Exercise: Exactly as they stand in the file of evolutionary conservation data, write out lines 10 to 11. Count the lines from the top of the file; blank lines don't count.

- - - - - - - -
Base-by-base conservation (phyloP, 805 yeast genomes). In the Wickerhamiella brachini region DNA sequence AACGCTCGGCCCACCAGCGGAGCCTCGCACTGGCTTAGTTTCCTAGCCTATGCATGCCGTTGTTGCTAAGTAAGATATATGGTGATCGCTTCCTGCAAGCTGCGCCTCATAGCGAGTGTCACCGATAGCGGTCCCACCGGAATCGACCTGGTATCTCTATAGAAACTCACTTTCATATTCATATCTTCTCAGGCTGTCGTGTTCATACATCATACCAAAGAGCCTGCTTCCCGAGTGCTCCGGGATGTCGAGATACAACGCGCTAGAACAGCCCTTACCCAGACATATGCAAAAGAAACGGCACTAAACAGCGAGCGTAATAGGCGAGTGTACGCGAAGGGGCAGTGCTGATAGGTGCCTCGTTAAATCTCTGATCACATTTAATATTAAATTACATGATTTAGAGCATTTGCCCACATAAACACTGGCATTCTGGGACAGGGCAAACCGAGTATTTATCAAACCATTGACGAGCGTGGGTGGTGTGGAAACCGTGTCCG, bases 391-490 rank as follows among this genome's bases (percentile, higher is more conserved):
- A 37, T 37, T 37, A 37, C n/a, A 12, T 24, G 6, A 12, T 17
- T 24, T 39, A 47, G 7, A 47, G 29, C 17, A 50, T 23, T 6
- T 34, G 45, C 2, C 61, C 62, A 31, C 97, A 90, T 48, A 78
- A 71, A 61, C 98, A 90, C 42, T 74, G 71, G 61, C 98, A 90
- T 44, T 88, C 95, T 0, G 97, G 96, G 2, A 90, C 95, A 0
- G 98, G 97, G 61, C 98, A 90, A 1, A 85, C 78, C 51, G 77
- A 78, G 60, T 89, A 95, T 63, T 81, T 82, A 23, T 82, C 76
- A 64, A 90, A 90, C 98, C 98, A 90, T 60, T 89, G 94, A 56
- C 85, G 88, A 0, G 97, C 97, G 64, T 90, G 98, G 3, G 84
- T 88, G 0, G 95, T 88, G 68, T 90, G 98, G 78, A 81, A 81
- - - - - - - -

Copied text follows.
- C 85, G 88, A 0, G 97, C 97, G 64, T 90, G 98, G 3, G 84
- T 88, G 0, G 95, T 88, G 68, T 90, G 98, G 78, A 81, A 81